Sunday afternoon tea with a customer whose cottage at Hadley End my dad had worked on was a treat. There, I remember finding the new flavour of “granary” bread and butter an exciting revelation, and the glory of the antique-stuffed, gentrified, little cottage was very attractive, but necessitated walking sideways. Mom kept me well away from a marble bust positioned on a plinth, although it drew my attention mightily.
Hoar Cross Hall – not yet an hotel or “spa”- was newly open to the public in the early 70’s, and we visited many times in the following years. The eclectic mix of displays of arms and armoury, collections of period costume and textiles, and generally dusty and magically atmospheric corners in lofty panelled rooms meant that there was something there to fascinate each of us. The old family had gone from the grand, Elizabethan style house. We knew that they had been the fox-hunting Meynells, and that a pious widow of their number had commissioned the stunning Church of the Holy Angels near the hall, in memory of her husband. That woman was Emily Wood, who was born at Hickleton Hall, a century before and a mile away from where my future spouse entered the world. His family’s bread and butter – and jam and cheese – got onto their tables through the indirect agency of Emily’s relatives, the Lords Halifax, coal owners. They were also granted the tenancy of a spacious, modern house and garden, all in return for the hard labour that maimed and poisoned and choked their menfolk into early graves.
The church of St Michael and All Angels, adjacent to the old manor at Hamstall Ridware had captivated us even before the commercial enterprise of the “Ridware Arts Centre” opened in the early 1980’s. My mother, never usually given to spiritual pronouncements, declared the site of the bench outside the South front to be the most inspiring spot she knew, suffused with a feeling of auspicious calm.
With visitors encouraged in to purchase crafts and pottery in the barn, and to view the restoration of the stables and cart sheds surrounding the yard, it became possible to approach close to the old Manor House itself, sit in its garden, and wander around the detached Tudor tower and incongruous gatehouse, too. The nearby looming mass of Rugeley Station is barely perceptible from the village, and 30 years ago, when the lanes suffered less traffic, and the new-builds had only just begun to sprout, you could imagine that the appearance of Hamstall Ridware had changed little in the 200 years since the Leighs finally ceased maintaining the manor house as a residence, if you were to ignore the gradual deforestation of the surrounding land.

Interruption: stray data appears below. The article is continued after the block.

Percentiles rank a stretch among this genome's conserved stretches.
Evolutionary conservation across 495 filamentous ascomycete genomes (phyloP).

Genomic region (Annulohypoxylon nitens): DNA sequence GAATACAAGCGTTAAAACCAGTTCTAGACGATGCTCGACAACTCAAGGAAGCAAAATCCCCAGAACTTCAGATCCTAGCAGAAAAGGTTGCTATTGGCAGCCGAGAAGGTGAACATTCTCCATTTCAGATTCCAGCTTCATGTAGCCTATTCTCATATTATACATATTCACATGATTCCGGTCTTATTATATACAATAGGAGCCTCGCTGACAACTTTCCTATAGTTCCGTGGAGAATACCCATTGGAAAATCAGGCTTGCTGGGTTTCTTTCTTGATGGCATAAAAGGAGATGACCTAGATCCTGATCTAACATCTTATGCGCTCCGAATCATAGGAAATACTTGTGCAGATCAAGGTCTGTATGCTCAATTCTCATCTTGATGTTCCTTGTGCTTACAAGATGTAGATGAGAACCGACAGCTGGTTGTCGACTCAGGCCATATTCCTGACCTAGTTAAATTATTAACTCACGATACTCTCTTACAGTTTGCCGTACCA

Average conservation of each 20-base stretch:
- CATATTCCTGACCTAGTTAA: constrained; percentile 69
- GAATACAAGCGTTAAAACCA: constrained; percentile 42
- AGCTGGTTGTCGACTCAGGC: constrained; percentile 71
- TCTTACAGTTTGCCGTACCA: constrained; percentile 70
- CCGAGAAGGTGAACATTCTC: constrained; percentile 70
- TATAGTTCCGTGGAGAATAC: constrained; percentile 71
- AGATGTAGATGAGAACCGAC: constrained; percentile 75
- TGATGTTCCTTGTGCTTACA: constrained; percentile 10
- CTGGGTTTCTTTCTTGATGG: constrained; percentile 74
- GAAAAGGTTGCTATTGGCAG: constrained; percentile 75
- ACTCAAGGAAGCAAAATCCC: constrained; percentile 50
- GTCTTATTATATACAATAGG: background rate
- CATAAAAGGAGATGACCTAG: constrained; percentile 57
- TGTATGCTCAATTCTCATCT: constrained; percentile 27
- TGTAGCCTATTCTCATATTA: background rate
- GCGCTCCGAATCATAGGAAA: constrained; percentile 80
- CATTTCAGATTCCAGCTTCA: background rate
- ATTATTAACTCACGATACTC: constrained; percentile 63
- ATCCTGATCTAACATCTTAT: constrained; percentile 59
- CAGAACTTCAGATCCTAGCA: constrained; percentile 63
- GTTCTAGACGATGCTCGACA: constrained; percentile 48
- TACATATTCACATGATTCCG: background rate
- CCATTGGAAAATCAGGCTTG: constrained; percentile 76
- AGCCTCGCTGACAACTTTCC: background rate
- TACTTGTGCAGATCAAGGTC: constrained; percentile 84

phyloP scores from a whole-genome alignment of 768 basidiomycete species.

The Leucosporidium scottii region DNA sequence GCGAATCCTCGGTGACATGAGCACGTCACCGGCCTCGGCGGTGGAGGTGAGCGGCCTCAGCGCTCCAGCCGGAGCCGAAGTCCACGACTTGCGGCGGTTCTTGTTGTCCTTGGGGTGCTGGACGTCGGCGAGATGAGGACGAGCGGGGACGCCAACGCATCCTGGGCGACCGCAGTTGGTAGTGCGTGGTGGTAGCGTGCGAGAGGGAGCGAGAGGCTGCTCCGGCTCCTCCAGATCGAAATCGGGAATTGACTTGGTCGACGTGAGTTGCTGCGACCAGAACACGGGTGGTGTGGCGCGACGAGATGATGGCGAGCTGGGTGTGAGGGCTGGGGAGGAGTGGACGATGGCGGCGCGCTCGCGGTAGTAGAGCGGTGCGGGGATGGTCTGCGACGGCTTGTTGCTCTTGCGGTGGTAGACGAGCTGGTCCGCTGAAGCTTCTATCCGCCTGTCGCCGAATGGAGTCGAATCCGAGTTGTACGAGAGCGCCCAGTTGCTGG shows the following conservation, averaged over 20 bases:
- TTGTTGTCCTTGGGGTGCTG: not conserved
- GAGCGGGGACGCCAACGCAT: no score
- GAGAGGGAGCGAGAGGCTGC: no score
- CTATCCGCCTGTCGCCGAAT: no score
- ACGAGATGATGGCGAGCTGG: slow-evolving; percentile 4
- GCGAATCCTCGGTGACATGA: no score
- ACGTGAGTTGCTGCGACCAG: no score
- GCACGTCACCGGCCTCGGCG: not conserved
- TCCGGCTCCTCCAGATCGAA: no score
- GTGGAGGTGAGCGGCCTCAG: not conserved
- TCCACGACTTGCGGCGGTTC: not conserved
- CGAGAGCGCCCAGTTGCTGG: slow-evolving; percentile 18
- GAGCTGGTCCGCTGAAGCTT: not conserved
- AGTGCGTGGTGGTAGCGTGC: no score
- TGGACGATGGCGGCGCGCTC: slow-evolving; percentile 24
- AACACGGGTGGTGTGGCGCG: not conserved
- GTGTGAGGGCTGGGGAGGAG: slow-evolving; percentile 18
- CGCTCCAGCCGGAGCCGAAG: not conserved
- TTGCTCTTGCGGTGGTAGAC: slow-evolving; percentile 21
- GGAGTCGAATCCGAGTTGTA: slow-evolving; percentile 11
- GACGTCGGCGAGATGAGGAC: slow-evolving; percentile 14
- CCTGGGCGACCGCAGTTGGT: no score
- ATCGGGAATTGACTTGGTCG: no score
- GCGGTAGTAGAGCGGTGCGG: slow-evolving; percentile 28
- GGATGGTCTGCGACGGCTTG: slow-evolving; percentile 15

Closely related via their Leigh family connections, in 1806, the Rector of Hamstall Ridware, Edward Cooper received a lengthy visit from his – later – more famous cousin, Jane Austen. The as yet unpublished writer spent five summer weeks in the rectory along with her mother, and sister Cassandra, as guests of Edward, his wife, and their children. Some scholars have found many parallels between the landscape of the Ridwares with the fictional Dorsetshire village of Delaford in her novel “Sense and Sensibility”. Indeed “Ridware” means “dwellers by the ford.” Others see a less than flattering portrait of Edward Cooper in her portrayal of Elizabeth’s unsuccessful, pompous suitor, Mr Collins, in “Pride and Predudice,” although local Midland obituaries of him on his death in 1833 seem sincerely complimentary.
Apart from the evidence of her later fiction, we have no record of Jane Austen’s activitiesin Staffordshire , her most Northerly sojourn. Other of Reverend Cooper’s visitors described outings to Tutbury Castle, to Lichfield, or making visits to notable local families such as the Ardens in Yoxall, (descendants of relatives of Shakespeare’s mother), so it is easy to presume that Jane and her family enjoyed these diversions too. But was the modest Queen Anne mansion of Orgreave Hall of sufficient interest to warrant the short enough carriage ride from Hampstall? Did the kid leather slippers of our most feted female novelist make contact with the grounds I walked in on a thousand mornings?
One of Edward Cooper’s closest friends and neighbours was Thomas Gisborne of Yoxall Lodge. For the two friends, along with Thomas’s brother John, 1806 was a year of bitter disappointment. The meetings and the protests that they had attended in opposition to the enclosure of Needwood Forest had been in vain, and the act that facilitated it was passed by parliament. Edward’s intelligent, sociable cousin could not fail to be interested in the contentious issue of local enclosures. Did her cousin’s fellow campaigner, John Gisborne invite her to view the home he was to move to in just a few weeks’ time, to escape the excruciating sight of the destruction of his beloved Needwood?